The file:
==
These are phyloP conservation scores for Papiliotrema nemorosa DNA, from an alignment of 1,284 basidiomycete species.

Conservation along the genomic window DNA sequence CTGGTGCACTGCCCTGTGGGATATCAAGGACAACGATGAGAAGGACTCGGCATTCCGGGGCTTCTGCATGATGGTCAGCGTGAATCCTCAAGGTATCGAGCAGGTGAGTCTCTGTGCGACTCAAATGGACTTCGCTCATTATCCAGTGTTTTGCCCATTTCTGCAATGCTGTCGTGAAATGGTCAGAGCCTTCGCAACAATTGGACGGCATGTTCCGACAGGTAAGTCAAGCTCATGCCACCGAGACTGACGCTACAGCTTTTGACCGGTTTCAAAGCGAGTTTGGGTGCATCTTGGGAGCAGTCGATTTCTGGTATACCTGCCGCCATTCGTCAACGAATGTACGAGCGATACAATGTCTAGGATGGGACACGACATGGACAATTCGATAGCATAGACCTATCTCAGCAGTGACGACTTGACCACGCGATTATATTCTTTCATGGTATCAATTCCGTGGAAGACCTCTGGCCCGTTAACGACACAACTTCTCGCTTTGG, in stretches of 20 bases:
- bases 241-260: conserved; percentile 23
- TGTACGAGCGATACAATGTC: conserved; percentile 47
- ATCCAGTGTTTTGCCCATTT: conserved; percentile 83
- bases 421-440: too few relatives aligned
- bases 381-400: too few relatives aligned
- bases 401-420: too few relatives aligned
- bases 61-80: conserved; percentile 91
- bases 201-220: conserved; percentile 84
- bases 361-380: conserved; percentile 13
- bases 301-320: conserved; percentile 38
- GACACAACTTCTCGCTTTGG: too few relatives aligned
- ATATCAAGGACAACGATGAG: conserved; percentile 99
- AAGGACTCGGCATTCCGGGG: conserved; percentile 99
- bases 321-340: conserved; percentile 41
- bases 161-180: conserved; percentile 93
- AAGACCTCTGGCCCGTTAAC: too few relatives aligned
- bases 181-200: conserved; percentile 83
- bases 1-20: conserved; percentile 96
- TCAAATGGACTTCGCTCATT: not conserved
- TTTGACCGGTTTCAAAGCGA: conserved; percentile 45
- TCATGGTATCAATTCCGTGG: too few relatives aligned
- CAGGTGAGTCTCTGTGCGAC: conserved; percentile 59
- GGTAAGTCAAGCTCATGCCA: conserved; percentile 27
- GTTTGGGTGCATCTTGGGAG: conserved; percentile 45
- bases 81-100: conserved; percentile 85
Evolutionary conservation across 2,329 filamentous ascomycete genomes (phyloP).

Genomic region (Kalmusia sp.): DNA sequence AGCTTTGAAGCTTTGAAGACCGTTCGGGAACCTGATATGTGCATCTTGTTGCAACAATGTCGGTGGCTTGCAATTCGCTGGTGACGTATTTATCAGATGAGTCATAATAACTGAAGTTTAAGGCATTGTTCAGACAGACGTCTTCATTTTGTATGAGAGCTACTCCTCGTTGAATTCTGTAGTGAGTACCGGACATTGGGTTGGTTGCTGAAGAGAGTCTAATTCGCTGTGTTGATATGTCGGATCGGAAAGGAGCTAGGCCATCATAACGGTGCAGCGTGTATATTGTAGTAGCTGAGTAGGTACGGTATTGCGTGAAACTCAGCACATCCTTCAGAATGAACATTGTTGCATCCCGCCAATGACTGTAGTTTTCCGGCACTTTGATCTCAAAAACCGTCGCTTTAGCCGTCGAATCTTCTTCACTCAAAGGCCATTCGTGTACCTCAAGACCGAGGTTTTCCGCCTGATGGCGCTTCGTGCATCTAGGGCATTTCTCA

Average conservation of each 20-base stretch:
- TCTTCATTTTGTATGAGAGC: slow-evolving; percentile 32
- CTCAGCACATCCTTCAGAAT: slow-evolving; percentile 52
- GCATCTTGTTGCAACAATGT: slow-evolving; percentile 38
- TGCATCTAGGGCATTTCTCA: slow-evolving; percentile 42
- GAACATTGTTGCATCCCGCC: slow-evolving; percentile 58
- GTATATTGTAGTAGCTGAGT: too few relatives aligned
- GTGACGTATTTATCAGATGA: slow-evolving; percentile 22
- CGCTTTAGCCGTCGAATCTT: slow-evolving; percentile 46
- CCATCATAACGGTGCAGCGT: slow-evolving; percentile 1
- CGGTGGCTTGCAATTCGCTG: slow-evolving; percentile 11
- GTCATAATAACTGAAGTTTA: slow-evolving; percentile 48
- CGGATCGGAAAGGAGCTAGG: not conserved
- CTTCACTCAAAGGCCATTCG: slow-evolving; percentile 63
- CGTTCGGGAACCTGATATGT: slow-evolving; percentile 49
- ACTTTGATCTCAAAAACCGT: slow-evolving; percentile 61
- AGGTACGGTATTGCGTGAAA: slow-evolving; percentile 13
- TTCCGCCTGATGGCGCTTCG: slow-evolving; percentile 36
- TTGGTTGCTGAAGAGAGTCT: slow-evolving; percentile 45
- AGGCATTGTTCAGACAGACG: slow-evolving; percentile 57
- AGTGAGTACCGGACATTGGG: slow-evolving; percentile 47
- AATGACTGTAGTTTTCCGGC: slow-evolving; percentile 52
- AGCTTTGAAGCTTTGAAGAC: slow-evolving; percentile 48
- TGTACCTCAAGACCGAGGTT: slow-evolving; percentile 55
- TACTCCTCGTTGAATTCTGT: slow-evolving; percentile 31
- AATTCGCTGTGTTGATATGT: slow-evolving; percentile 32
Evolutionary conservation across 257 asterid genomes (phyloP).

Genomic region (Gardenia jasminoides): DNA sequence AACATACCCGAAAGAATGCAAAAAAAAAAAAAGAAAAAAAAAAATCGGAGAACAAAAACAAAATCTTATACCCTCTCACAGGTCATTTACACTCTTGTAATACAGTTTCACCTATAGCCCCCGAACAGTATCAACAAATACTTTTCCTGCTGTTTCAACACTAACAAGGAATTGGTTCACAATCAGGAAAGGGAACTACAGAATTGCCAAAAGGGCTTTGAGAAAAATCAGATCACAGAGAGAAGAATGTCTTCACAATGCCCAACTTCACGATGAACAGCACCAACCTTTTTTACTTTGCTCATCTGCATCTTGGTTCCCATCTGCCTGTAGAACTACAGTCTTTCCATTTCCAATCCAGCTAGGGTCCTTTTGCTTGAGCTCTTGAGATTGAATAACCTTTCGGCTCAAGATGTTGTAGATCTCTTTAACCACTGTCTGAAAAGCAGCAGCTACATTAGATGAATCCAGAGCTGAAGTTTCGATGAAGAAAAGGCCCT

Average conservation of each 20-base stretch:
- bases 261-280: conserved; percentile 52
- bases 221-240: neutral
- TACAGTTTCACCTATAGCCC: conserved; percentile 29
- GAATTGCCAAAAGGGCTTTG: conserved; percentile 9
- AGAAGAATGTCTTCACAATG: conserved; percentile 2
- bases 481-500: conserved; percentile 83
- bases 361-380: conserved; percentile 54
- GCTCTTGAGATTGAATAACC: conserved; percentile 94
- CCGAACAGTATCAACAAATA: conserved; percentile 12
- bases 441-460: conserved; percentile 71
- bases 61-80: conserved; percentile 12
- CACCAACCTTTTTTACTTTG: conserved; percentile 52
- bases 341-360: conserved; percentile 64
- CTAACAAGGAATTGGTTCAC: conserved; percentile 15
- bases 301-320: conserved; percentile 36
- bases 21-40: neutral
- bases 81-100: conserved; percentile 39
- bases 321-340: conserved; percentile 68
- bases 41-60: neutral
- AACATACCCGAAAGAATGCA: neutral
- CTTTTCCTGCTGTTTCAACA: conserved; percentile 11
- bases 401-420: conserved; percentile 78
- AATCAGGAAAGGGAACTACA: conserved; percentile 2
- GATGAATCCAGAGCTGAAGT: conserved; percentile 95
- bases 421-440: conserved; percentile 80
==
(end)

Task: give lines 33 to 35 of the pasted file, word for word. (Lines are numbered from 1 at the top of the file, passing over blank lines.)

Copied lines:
- GCATCTTGTTGCAACAATGT: slow-evolving; percentile 38
- TGCATCTAGGGCATTTCTCA: slow-evolving; percentile 42
- GAACATTGTTGCATCCCGCC: slow-evolving; percentile 58